Interface reactions during processing of chemical vapor deposited yttrium oxide high-k dielectrics

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Title: Interface reactions during processing of chemical vapor deposited yttrium oxide high-k dielectrics
Author: Niu, Dong
Advisors: H. Henry Lamb, Committee Member
Gerald Lucovsky, Committee Member
Veena Misra, Committee Member
Gregory N. Parsons, Committee Chair
Abstract: High dielectric constant (high-k) insulators are important for advanced MOS devices to limit gate leakage and increase gate capacitance. Reactions between high-k's and the substrate during deposition or post-deposition processing lead to an increase in the equivalent oxide thickness, and the mechanisms that control the changes need to be well understood. We investigate yttrium-based high-k dielectrics formed by oxygen plasma assisted CVD on Si(100), using two different yttrium diketonate precursors. Characterization techniques include IR, XPS, TEM, EELS, AES, and IV and CV electrical analysis. During deposition and post-deposition anneals a thin Y-O-Si (silicate)/SiO₂ structure due to intermixing of Y, O and Si and substrate oxidation is formed at the interface, between the Y₂O₃ and silicon. The extent of the intermixing depends on substrate surface preparation, process conditions, and annealing conditions. As-deposited Y₂O₃ films show evidence for O-H bond due to water absorption. With in-situ deposited Si capping layers, water pickup is significantly reduced, and interfacial SiO₂ layer after annealing is less than 5 Å. Analysis of reaction mechanisms suggests that Si diffusion is attributed to silicate formation, and water absorption, catalytic dissociation of residual O₂, and O₂ plasma may account for SiO₂ formation. Nitridation of chemical vapor deposited yttrium oxide using N₂ plasma during deposition and post-deposition treatments is investigated. The use of N₂ instead of O₂ during deposition minimizes the substrate oxidation. Similar activation energies for post-deposition anneals of O₂ and N₂ films indicate substrate oxidation processes are likely the same. Bulk properties including chemical bonding, concentration and distribution of N are also studied for as-deposited and annealed films.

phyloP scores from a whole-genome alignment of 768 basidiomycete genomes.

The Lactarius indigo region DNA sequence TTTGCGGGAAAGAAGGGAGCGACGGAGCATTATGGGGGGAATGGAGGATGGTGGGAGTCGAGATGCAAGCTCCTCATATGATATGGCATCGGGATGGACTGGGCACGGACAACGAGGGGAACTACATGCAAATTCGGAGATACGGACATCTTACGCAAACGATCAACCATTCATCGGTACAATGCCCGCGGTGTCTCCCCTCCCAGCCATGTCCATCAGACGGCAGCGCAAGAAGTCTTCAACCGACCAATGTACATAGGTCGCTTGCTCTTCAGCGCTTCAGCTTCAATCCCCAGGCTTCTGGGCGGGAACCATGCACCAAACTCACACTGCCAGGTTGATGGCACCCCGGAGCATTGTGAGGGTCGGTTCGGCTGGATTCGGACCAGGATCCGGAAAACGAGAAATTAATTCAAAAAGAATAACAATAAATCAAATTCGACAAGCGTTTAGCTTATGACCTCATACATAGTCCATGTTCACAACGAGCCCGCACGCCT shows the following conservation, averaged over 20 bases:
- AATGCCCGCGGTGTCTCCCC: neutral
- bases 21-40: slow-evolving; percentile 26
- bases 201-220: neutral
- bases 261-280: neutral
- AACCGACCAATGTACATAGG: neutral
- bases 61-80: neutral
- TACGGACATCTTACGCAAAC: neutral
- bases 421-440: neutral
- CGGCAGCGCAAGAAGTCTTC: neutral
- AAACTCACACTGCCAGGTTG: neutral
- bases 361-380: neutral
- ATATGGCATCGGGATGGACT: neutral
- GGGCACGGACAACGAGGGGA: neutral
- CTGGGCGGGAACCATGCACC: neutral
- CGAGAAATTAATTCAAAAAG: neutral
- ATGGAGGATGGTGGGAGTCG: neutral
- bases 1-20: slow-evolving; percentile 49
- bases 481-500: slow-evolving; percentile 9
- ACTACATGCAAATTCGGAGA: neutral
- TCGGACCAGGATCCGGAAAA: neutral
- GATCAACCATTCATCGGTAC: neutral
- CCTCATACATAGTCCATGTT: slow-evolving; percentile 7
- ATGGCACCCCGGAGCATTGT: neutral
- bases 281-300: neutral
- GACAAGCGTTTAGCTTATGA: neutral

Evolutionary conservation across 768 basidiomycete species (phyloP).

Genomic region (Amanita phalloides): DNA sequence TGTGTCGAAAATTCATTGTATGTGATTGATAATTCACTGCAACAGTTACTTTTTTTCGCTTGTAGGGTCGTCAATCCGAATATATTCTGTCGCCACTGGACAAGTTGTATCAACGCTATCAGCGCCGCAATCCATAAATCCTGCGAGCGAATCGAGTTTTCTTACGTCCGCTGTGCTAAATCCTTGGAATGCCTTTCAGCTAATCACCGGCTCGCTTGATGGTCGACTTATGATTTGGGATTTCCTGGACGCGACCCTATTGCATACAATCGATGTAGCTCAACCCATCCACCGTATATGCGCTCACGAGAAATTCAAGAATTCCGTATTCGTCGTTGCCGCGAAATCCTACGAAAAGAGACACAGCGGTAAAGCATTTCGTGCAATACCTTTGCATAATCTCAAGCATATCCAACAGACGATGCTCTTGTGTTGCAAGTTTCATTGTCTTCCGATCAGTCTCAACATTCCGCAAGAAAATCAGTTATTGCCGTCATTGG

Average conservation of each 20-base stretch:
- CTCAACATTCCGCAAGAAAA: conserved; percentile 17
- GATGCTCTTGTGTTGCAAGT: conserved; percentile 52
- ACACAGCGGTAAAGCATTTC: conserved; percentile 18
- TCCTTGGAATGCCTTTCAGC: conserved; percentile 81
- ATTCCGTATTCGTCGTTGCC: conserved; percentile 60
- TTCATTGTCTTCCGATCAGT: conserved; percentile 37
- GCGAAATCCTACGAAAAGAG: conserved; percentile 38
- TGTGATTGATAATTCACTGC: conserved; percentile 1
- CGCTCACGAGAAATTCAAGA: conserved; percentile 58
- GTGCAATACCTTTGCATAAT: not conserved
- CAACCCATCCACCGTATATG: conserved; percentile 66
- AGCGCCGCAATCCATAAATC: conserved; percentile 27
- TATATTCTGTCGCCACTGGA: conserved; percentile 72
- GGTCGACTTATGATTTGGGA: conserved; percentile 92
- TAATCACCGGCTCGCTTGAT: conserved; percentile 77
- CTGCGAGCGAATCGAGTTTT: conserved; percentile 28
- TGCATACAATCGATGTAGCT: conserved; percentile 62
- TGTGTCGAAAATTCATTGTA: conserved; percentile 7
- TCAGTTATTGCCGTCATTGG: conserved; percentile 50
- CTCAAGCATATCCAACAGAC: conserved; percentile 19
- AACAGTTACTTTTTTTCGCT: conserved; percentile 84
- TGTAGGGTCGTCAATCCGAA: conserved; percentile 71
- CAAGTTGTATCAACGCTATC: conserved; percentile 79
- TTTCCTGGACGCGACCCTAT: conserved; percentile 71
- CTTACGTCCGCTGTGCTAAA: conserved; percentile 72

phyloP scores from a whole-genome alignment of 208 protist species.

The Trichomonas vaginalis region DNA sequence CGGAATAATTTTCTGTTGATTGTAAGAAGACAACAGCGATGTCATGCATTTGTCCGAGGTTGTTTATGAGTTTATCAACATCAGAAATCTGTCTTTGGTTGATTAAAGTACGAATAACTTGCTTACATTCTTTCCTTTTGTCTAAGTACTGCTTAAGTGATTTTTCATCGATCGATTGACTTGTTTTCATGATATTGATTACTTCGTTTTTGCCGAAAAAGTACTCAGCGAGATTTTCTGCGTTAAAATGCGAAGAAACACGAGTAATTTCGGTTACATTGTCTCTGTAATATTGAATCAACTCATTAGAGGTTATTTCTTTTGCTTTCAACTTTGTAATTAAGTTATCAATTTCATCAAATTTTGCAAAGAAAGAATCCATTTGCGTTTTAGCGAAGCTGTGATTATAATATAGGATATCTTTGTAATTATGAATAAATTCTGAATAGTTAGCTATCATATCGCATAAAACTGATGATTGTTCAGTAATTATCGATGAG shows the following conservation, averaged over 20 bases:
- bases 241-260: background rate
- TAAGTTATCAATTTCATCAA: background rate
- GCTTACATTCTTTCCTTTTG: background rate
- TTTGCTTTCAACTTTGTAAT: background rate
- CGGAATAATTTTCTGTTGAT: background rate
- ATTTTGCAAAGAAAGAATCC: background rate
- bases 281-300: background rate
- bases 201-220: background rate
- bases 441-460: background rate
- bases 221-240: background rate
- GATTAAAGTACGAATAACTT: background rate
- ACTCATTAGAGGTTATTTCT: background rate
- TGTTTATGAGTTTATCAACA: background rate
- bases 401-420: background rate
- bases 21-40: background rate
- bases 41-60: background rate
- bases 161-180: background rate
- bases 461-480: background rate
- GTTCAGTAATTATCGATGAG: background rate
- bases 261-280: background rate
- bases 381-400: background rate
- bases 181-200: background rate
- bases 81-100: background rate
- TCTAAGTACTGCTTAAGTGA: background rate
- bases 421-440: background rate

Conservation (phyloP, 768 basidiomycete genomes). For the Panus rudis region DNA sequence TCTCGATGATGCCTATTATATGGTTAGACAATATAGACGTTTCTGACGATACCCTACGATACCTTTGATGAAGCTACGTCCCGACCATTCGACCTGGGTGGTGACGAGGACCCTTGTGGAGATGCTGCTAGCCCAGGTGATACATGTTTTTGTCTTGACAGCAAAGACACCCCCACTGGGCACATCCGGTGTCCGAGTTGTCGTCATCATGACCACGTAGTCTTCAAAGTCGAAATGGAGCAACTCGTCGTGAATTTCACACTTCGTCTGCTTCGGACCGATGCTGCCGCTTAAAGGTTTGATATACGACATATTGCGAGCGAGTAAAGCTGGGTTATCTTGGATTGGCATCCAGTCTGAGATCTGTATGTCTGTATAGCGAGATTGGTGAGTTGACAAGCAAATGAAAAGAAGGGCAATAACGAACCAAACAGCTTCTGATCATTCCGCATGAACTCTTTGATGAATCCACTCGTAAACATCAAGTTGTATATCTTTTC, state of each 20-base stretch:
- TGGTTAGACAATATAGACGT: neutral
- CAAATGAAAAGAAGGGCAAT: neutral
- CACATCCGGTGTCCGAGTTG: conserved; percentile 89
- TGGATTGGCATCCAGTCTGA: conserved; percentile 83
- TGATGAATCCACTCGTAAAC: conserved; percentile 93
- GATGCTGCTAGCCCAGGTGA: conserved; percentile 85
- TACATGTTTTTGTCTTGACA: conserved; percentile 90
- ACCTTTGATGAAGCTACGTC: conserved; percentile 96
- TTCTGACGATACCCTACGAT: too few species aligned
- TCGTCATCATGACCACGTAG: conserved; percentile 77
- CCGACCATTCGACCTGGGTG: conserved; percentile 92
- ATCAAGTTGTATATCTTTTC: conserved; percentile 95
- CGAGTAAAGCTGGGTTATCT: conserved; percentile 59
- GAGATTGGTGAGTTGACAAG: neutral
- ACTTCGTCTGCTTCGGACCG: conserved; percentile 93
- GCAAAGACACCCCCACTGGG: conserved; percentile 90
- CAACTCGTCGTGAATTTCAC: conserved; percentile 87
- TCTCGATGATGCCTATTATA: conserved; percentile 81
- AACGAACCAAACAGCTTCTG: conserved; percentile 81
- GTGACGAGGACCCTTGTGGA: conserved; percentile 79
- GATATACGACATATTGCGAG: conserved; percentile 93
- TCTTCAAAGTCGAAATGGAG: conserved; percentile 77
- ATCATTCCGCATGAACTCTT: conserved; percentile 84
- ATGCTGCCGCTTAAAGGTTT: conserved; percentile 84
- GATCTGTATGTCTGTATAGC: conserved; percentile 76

Date: 2002-11-28
Degree: PhD
Discipline: Chemical Engineering

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